“I can talk about de-glamorizing, but I am larger than life. I’m not hard. I feel passionate, and committed and filled with energy. I’m a woman who wants to do something, not just stand by. I guess this, in addition to a bit of charisma and the grace of God, is what makes a movie star.”
Dunaway can be cool, but repeated sessions with her over many years also have revealed her to be a caring woman concerned not only about her career, but the state of the world as well. She expresses a new-found passion for current issues, such as the nuclear arms race and AIDS, because “these are the things that are killing us.”
She said it was her move to London that helped bring about a new awareness and a “kind of balance” to her life.
“It allowed me to slow down, think more clearly . . . grow up a bit,” she said. Dunaway also worked a lot in London, appearing in films such as “Wicked Lady” and “Supergirl"; TV miniseries and movies, including “Ellis Island” and “Casanova"; and made-for-cable movies such as “The Country Girl.”
“It was easy for me, as an American movie star, to get the kind of work I was doing over there,” said Dunaway. “But my work is very important to me, and I wasn’t getting the opportunity to work on major film projects, to play a wide range of roles, to develop my own projects. I love England, but I felt outside the mainstream there, alienated. The fact is, you really have to be here, not just to get the good jobs but to know your audience and the network of people who form the film community, both in Los Angeles and New York.”
Dunaway recently completed shooting an independently financed film by first-time director Roger Holtzberg, on location in her native Florida. She described the film, which also stars Daniel J. Travanti, as “an intricate mystery” in which she plays a blind woman.
In January, she plans to shoot another European-made film, by writer/director Andrew Birkin, about “a mother-son relationship.”
Next spring, she plans to return to her stage roots and star in a West Coast production of Christopher Hampton’s play “Les Liaisons Dangereuse,” first in San Francisco and then in Los Angeles.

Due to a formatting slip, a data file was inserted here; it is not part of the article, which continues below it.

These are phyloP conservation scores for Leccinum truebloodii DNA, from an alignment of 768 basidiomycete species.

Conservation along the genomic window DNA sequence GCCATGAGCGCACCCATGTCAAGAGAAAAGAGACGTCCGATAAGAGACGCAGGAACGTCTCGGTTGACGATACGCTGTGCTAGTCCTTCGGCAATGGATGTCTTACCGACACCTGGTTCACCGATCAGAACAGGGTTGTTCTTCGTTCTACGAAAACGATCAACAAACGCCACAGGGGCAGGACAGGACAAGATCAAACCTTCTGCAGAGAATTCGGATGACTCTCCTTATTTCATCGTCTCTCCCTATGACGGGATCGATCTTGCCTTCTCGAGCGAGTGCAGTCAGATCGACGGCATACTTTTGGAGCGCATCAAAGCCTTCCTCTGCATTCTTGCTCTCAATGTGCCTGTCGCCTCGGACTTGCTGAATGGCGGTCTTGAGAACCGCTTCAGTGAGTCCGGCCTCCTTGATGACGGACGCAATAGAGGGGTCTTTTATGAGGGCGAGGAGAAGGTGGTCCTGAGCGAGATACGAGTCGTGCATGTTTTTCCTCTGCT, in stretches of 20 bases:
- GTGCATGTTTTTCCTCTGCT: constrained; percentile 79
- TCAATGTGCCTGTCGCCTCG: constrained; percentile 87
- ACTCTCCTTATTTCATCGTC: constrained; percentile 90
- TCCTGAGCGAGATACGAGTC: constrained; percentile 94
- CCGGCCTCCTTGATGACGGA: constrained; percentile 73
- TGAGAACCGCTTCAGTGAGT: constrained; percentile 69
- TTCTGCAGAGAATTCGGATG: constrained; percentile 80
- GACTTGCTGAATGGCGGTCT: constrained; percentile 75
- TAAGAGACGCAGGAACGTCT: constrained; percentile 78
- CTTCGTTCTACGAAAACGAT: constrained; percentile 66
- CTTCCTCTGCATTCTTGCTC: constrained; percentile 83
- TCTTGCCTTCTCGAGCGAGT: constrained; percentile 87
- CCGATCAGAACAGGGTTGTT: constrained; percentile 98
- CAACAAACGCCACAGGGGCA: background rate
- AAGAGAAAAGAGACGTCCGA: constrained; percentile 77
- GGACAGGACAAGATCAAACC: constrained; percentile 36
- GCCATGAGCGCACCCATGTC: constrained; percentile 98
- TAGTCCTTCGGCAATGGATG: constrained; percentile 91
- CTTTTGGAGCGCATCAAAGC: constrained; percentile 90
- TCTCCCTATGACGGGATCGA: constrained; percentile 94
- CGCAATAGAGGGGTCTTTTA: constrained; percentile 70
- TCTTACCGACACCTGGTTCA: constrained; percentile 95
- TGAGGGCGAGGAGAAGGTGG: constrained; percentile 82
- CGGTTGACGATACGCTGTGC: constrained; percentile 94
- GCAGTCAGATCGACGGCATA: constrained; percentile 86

Among Dunaway’s future film plans are three projects to be produced under her own production company banner, South Atlantic Film Enterprises Inc. (SAFE), including an original story by Olive A. Burns called “Cold Sassy Tree,” in which, she said, she hopes to co-star with Burt Lancaster.
She also plans to produce and star in a television version of Donald Freed’s strongly anti-nuclear play “Circe and Bravo,” re-creating the role that she performed in London last year of a First Lady held captive by the U.S. Secret Service.
In fact, it was her satisfaction in playing a role of wide emotional range, together with the recognition she received from the Harold Pinter-directed production of Freed’s play, which Dunaway said made her realize that she and her film career had gone astray.
Of this new-found success on the London stage, she said: “It was as though, suddenly, people knew I was working.”
Dunaway said she has returned home “wiser, stronger and less at the mercy of other people” when it comes to keeping her life in balance and her career on track.
“The pressures are always there,” she said of being back in the limelight. “But I have changed. Not completely, but I’ve definitely grown. I still have a long way to go, and I’m still working and trying.
“I’ve been through the star machine, and I’ve survived. . . . “